Rude Behaviour – Formulate a Response Plan
Develop a spoken mantra such as, “We’re respectful to one another in our family” and model it as frequently as you are able. Should your teen act out or try to suck you into a power struggle, refuse to accept the invitation. Just because your teen wants to argue a point, doesn’t mean that you need to comply, and getting into a shouting match with a yelling teen is a losing battle as it only fuels the emotional fire and demonstrates your loss of control. There is nothing wrong with letting your teen know you are angry at their behavior and need time to cool off before you can speak with them about what has transpired and decide what consequences will follow. The key here is to address the behavior. Your teen’s anger or rudeness does not mean he/she is bad, lazy, etc., and labeling your teen in this way is damaging to their self esteem. It’s the behavior that is unacceptable.

Formulate a plan that has appropriate consequences and that match poor behavior or broken rules. Keep in mind that consequences are NOT meant to make your teen feel powerless. Rather they are to 1) set limits; 2) motivate your teen to do something different; and 3) help him/her not to repeat the behavior. For example, you tell your teen she isn’t going out with her friends until she’s straightened up her room. She verbally abuses you by calling you a derogatory name. Name calling is verbal abuse and should not be tolerated. A consequence could be that she’s grounded in her room until she writes you a letter of apology for cursing at you and tells you how she will deal with the situation differently if it occurs in the future.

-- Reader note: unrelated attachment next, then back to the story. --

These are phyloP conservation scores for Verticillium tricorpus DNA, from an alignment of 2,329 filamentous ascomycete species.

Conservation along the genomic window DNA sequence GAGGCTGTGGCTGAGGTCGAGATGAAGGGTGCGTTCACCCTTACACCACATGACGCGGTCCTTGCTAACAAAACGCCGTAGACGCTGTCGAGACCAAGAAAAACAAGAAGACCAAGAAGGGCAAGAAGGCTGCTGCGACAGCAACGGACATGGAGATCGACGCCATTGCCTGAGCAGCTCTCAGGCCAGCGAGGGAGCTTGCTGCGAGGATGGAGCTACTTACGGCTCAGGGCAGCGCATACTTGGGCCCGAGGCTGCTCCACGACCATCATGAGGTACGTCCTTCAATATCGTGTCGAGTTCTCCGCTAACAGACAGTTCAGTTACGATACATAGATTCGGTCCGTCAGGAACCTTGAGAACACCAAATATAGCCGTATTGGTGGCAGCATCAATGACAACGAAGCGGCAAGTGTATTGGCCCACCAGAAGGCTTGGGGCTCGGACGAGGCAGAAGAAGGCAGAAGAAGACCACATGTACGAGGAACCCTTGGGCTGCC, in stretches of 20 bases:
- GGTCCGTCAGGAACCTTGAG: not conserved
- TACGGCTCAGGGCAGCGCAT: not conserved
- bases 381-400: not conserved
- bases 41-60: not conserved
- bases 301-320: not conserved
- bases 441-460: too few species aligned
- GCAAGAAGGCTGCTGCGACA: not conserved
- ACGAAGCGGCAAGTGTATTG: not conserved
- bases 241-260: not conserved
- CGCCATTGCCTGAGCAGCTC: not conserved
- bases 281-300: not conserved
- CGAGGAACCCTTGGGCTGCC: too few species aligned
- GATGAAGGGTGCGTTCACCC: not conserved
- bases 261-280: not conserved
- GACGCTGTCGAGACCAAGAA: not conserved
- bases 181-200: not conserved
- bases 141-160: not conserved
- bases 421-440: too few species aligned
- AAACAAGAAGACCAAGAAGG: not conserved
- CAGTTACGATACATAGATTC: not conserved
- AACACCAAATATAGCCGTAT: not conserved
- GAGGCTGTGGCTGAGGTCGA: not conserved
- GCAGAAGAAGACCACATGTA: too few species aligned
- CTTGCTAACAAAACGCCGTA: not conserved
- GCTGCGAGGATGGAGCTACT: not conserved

When What You’re Doing Isn’t Working
If your teen appears distressed or anxious over a prolonged period of time or your strategies aren’t working, visit your pediatrician to have your teen medically assessed and meet with your teen’s school counselor to discuss any school issues they can shed light on. Poor behavior is almost always paired with poor grades. You may also want to consider joining a parent group and consulting with a psychotherapist for yourself and for your teen.